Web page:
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Jedidiah – thank you for this. Nearly every sentence lifts me into the transcendent “Cloud of Unknowing” – your words carry my mind and heart toward the ineffable Goodness and Glory of our God. Yet every thought is grounded in the manifest hiddenness of the immanent Being of Christ the Logos – with a profound focus on the (perhaps) greatest mystery of all: the Cross.
At this stage of my (so far) 65 years of life – I am currently observing/listening with interest to “secular” voices that are addressing the “meaning crisis” – and I wonder if you are familiar with John Vervaeke? There is fundamentally a return to a kind of Neo-Platonism (which played no small part in the reflections of [Pseudo] Dionysius) – and a recurring appeal to Logos (while still stumbling at the greatest offense to “reason”: “and the Logos became flesh and dwelt among us”).
I would love to hear your thoughts on this (to me) amazing conversation:
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Reblogged this on Sovereign Love and commented:
Read slowly and deliberately – This post will lift you into the cosmic and mystical reality of the Cross – within and outside of “time” as we know and experience it… And in doing so you will worship!
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Wayne, thank you for your kind words. It is deeply encouraging when I get feedback on the things I write, and with regard to this particular post I had no idea it would provoke the kind of response you have given. I wrote this because I needed some way to grapple with the kind of issues I have been studying over the past couple years; namely, Christian neoplatonism because it has had such a profound impact on the ways in which I view God. Origen, Gregory of Nyssa, Dionysus, and Maximus the Confessor have provoked so many thoughts that I needed to try to organize them in some way. Generally I am a creative writer, and I want to weave these themes in some of the pieces I am hoping to write in the next year or so and getting some kind of starting point was why I wrote. That this is worship inducing for anyone at all brings me great joy and I am humbled by your response. I will definitely check out the discussion you linked to in the coming days and let you know what I think.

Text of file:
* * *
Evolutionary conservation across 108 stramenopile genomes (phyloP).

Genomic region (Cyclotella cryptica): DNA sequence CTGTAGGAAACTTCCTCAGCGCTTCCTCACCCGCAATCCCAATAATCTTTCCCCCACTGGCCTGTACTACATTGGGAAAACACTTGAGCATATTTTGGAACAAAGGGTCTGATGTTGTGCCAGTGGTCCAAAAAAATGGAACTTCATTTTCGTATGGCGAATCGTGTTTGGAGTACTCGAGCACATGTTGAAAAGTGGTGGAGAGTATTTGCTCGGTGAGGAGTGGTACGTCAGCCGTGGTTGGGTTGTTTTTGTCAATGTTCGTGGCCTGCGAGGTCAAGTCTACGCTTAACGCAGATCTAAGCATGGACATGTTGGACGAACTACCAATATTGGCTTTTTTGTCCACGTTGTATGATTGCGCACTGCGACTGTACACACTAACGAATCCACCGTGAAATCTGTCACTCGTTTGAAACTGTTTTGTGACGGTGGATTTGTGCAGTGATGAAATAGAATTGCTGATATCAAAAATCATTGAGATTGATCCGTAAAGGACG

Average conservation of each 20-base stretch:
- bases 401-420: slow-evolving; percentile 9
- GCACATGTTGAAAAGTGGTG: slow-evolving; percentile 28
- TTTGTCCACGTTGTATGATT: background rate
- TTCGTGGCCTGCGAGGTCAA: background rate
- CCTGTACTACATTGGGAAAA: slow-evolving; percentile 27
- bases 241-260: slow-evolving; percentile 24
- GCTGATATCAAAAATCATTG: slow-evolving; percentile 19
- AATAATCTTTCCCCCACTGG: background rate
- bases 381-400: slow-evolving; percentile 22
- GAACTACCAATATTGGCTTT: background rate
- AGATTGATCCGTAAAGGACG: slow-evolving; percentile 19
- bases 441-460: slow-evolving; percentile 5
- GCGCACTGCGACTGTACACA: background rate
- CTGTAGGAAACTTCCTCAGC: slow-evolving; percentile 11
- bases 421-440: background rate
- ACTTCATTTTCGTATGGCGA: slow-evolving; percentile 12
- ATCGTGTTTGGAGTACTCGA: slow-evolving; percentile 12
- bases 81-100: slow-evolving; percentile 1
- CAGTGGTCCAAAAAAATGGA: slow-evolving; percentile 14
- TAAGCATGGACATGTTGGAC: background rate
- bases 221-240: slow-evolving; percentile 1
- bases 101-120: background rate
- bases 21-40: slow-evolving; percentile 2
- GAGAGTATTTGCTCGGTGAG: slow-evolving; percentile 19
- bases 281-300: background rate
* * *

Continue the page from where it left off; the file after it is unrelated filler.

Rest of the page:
Thanks for responding to my comments, Jedidiah – It sounds like we are on very similar paths in our journeys.
And thanks for subscribing to my blog – but be forewarned it’s hardly as polished and eloquent as is your won. I sporadically post things time and again – usually with a focus on Christian Universalism or Calvinism. A brief sketch of my background will explain why: born (1955) and raised in the family of a Southern Baptist pastor – then finding myself attracted to the conservative yet intellectually oriented Presbyterians (PCA) in my college days. After graduating (the University of Alabama) I went on to Reformed Theological Seminary, attaining my M.Div. – then I pastored full time for 10 years. But for the last 20+ years I have made my “living” as a computer programmer. Probably before I left full-time ministry I began to seriously question the mere justice of the traditional view of hell (ETC as it’s called). About the time that Rob Bell wrote “Love Wins” I had already come to hold firmly to a “hopeful universalism”. Since then Robin Parry and D.B. Hart have made me less shy of embracing this perspective as something far more than just glimmers of hope and possibilities – but, instead, a view that, apart from which, it seems to me (now) the entire understanding of God’s overarching plan and purpose would make no sense at all. And – along with this spiritual evolution – of course my Calvinism inevitably came into question so much so that I can hardly believe that I ever held to the “5 points”. I am amazed that I did not “see” what is (now) so plain to me (e.g. from Romans 9-11). In regard to the latter – let me recommend an older book which you may not have heard of: The One Purpose of God – by Jan Bonda (Eerdmans). He was (before his passing) a Dutch Reformed pastor – who eventually came to embrace Christian Universalism.
Looking forward to more of your posts – and catching up with some older ones I have missed!
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Great depths to explore. There is a richness that comes from the study of God’s word and character. What we do know about God’s City and the promises to come will only deepen as we move from time and eternity.
On Wed, Mar 25, 2020 at 8:20 PM ST. JUDE’S TAVERN wrote:
> jedidiahpaschall posted: “There is a river, the streams whereof shall make > glad the city of God, the holy place of the tabernacles of the most High. > God is in the midst of her; she shall not be moved: God shall help her, and > that right early. Psalm 46: 4-5 To understand the foun” >
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Wow! I really liked this!
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Ps 46 has figured into my own journey in a big way too. Love it. Thanks for sharing this!